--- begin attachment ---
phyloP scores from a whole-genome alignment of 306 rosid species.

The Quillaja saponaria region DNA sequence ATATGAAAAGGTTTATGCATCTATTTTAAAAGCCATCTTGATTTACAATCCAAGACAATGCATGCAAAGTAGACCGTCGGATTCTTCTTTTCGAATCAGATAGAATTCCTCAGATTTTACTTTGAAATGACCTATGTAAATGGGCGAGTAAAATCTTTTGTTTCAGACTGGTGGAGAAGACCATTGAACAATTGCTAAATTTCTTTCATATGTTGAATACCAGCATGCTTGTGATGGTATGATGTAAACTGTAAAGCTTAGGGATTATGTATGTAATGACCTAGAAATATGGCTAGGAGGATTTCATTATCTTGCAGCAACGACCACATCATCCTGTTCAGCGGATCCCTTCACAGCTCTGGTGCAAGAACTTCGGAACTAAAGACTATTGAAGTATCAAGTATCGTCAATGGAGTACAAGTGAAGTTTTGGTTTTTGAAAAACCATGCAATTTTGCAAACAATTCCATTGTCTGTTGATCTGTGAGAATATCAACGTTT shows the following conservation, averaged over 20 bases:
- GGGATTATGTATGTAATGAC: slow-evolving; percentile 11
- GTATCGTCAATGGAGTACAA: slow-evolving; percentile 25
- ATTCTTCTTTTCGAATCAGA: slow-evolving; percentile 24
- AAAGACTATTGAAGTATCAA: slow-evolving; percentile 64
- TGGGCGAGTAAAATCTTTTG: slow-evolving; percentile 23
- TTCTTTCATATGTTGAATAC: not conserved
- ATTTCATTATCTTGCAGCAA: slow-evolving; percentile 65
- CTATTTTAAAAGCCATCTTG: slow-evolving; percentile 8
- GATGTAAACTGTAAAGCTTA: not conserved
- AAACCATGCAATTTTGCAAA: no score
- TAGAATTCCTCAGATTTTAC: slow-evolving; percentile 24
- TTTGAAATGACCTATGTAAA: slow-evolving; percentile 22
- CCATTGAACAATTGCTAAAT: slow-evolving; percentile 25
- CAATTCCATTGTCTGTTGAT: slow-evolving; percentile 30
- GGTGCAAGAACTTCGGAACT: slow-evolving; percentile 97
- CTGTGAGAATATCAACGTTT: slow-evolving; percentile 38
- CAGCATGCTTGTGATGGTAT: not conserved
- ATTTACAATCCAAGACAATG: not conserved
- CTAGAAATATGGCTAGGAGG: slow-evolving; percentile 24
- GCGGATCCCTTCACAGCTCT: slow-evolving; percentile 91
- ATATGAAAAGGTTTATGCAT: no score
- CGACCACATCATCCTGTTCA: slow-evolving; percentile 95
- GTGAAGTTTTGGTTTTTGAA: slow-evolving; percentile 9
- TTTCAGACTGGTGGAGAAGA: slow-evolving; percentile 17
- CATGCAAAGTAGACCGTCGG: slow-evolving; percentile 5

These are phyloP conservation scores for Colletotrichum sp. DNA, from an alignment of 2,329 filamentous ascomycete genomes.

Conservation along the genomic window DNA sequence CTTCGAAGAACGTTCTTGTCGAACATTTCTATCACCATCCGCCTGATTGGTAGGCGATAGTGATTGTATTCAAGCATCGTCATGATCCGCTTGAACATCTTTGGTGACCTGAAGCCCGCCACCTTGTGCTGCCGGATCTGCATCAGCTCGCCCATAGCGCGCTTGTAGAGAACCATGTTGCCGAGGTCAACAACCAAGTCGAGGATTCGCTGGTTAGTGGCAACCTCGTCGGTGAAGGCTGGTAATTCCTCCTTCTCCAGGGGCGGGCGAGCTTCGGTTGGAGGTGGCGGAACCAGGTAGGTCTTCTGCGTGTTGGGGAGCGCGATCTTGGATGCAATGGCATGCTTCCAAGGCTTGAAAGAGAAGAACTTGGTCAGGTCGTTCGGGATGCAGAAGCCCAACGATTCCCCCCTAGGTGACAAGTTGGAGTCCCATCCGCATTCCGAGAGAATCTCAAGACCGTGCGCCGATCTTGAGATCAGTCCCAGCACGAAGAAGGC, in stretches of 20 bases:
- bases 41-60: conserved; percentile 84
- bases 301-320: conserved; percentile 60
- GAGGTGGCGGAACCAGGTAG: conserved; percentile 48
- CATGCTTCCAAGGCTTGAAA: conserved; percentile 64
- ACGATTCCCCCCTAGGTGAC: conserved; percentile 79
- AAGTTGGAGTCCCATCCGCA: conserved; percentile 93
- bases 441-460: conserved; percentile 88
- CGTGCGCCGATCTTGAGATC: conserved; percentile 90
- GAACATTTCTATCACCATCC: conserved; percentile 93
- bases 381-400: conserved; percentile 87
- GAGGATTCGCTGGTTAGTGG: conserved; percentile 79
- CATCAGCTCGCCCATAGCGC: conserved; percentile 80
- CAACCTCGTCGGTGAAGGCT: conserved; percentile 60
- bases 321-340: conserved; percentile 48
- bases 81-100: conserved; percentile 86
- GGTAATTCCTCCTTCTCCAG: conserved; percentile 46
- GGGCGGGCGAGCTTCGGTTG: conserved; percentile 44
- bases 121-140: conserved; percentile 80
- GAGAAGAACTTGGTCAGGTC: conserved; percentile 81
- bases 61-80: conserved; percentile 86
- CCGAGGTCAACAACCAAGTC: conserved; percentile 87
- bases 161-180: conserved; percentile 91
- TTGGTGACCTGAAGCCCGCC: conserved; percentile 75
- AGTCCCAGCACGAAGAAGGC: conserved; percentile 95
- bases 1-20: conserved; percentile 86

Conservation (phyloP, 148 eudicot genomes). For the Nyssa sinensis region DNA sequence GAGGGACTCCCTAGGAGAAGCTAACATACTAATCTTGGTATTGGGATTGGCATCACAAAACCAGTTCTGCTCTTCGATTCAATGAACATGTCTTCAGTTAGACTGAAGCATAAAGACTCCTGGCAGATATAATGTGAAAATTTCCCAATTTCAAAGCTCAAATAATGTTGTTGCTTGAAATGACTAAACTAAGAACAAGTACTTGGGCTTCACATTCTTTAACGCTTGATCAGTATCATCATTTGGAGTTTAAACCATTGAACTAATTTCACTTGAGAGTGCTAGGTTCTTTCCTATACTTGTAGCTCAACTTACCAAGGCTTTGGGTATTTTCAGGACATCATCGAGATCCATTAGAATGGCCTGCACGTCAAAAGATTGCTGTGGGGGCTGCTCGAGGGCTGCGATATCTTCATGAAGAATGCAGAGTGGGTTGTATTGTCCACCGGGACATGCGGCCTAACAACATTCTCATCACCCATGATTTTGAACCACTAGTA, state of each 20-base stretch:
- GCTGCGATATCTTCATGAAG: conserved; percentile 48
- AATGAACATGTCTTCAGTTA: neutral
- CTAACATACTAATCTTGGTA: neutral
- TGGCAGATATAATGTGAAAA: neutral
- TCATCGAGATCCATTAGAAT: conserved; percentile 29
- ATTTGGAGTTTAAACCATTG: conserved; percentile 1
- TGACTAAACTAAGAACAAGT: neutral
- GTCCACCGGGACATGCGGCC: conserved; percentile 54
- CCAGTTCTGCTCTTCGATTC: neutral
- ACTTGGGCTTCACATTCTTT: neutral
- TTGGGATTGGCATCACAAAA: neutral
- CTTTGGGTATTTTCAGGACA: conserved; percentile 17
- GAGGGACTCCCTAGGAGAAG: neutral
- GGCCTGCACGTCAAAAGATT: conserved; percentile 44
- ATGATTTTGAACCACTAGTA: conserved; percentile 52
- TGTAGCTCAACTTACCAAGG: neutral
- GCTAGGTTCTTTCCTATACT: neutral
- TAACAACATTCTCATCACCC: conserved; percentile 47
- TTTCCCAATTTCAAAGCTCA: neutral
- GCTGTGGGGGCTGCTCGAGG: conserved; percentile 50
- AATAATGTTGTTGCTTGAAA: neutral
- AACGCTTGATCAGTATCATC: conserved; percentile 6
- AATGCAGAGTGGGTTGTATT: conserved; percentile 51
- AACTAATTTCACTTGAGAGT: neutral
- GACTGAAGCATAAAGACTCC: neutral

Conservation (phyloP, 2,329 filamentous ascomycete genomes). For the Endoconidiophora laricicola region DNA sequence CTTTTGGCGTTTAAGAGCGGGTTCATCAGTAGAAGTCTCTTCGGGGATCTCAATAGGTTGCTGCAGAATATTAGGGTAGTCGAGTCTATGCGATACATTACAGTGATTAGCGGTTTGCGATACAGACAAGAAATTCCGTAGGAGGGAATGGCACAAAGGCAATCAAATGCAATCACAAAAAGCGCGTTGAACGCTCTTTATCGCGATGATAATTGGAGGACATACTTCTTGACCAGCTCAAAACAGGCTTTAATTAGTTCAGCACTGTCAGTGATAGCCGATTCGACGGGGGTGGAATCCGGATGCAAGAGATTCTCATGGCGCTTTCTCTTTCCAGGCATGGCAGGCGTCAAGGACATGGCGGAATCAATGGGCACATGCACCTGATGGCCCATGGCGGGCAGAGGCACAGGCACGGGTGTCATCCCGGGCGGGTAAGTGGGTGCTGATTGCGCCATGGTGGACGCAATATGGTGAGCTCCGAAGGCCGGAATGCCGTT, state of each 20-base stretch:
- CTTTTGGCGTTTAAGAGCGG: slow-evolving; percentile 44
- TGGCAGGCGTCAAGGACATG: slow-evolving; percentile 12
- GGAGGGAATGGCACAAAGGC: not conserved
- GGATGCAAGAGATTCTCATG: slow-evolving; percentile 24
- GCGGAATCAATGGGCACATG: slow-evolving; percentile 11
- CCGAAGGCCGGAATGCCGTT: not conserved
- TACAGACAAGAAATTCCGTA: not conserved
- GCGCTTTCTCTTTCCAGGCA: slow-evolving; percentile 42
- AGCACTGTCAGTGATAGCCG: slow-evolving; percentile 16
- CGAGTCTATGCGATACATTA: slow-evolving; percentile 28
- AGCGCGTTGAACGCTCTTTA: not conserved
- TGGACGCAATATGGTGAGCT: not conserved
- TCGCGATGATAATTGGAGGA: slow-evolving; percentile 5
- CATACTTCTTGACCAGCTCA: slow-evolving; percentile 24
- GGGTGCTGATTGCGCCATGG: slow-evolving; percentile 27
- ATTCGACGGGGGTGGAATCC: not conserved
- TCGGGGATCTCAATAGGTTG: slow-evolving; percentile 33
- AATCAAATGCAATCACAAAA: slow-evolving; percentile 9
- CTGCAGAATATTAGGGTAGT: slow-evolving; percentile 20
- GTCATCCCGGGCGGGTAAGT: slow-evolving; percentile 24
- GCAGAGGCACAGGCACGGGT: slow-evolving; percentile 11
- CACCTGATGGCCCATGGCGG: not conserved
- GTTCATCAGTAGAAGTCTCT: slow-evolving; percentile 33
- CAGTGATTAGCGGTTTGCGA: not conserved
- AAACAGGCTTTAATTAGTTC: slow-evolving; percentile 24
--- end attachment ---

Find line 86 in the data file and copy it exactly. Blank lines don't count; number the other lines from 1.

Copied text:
- GCGGAATCAATGGGCACATG: slow-evolving; percentile 11